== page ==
Court Cuts Investor Some Slack
In 2018, the New York Stock Exchange introduced a rule, which the SEC approved, authorizing companies to go public through a Selling Shareholder Direct Floor Listing, better known as direct listing.  Unlike an initial public offering, a direct listing does not involve an issue of new shares by means of a registration statement. Instead, a company files such a statement “solely for the purpose of allowing existing shareholders to sell their shares” on the exchange. A direct listing also differs from an initial public offering in that no bank underwrites the shares, and there is no lock-up agreement restricting the sale of unregistered shares.
The company must register the shares before they can be sold to the public unless the unregistered shares fall within a registration exemption enumerated in SEC Rule 144. On the first day of a direct listing, both registered and unregistered shares may be on offer.
On June 20, 2019, Slack Technologies, Inc., which designed a messaging app for business,  went public through a direct listing, releasing 118,000,000 registered and 165,000,000 unregistered shares into the public market. One investor, Fiyyaz Pirani, bought 30,000 Slack shares that day and another 220,000 over the next several months.
The initial offering price for the Slack shares was $38.50. Over a period of a few months, service disruptions caused Slack’s share price to fall below $25.00. As a result of the share decline in price, Pirani brought a class action suit against Slack for violation of Section 11 of the Securities Act of 1933.
Pirani alleged that Slack’s registration statement was inaccurate and misleading because it failed to alert prospective shareholders of the terms of Slack’s service agreements, which obligated Slack to pay out a significant amount of service credits to customers whenever service was disrupted, even if those customers did not experience the disruption. Slack also did not disclose, according to the allegations of the suit, that the service credits were frequently issued, in part because Slack guaranteed 99.99% up time. Pirani alleged as well that the registration statement downplayed Slack’s competition in the market, specifically from Microsoft.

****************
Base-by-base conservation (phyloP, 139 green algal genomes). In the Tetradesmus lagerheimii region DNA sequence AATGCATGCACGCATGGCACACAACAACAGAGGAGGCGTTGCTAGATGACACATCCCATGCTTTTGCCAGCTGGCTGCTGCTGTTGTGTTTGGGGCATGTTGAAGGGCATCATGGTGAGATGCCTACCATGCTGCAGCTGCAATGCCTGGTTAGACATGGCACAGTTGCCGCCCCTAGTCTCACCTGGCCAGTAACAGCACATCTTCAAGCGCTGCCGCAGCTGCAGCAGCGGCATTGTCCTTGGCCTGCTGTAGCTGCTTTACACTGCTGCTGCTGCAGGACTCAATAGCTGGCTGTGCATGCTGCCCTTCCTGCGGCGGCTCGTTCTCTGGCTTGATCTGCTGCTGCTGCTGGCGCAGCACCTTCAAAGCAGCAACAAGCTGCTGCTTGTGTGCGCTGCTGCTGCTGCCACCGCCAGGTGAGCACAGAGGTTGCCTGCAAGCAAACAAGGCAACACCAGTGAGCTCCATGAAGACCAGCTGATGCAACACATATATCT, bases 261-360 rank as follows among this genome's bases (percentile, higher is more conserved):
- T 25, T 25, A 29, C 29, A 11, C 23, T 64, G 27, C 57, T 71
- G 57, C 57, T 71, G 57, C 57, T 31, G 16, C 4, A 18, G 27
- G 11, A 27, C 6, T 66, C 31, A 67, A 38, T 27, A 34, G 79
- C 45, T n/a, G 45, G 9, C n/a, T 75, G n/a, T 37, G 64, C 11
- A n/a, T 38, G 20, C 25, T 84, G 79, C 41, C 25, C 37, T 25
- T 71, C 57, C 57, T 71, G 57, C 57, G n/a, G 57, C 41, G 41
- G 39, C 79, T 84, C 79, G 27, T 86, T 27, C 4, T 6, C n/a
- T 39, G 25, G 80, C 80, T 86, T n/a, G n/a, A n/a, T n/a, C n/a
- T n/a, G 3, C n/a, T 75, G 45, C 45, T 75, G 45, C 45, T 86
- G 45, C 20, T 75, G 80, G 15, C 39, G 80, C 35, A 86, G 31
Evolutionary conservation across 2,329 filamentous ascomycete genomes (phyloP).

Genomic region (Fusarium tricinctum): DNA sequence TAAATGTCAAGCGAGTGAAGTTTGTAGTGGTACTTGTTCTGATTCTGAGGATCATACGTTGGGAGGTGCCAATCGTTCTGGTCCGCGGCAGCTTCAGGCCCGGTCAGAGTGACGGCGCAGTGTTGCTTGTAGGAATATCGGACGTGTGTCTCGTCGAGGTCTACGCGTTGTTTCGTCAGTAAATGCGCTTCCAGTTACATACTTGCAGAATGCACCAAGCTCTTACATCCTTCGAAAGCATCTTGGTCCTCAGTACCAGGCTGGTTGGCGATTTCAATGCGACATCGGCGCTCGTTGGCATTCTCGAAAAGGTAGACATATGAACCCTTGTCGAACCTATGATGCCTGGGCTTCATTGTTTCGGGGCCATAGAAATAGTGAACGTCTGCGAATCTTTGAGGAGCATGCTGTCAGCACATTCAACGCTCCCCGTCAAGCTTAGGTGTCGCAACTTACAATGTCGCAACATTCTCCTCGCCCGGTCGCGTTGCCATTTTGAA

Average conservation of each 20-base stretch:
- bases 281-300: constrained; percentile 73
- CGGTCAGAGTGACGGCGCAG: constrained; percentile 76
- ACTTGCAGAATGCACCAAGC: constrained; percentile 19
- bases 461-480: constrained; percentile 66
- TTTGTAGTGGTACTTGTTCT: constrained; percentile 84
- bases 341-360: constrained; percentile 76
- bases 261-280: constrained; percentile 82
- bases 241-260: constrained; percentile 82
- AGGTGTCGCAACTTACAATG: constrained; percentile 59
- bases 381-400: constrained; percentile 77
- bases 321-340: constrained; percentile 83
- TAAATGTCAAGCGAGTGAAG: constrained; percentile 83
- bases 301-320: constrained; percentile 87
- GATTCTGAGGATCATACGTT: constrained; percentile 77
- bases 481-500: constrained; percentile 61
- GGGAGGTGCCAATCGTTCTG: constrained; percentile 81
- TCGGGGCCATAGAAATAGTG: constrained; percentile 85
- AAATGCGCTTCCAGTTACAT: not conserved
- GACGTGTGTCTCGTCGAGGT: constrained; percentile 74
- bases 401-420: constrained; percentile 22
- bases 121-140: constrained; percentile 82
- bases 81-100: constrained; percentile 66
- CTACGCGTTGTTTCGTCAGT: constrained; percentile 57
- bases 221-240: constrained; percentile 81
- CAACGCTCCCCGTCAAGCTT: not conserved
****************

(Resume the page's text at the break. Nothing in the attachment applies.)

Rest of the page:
Although Pirani brought his suit under other statutes, his Section 11 claim was particularly important since the law provides for strict liability—in other words, liability irrespective of fault.  Section 11 provides in part:
in case in any part of the registration statement, when such part became effective, contained an untrue statement of a material fact or omitted to state a material fact required to be stated therein or necessary to make the statements therein not misleading, any person acquiring such security … may, either at law or in equity, in any court of competent jurisdiction, sue – (1) every person who signed the registration statement ….
The operative phrase is “such security.” Over the course of more than 50 years, a long line of decisions has held that the term means a security issued under a specific registration statement, not an earlier or later one. Those cases were decided in the context of successive registrations. Plaintiffs, in each instance, were required to identify the particular registration statement relied upon. If a purchaser of shares was unable to establish that those shares were registered under a statement deemed materially misleading, he did not have standing to bring a Section 11 claim.
Pirani’s case in the context of a direct listing presented a novel problem since Slack issued but one registration statement, under which 42% of the outstanding shares were registered and 58% unregistered. And because there was a single registration statement, Pirani did not face the traceability problem encountered by litigants where there are successive statements. His problem was a different one: answering Slack’s contention that he had to establish that he had purchased registered shares.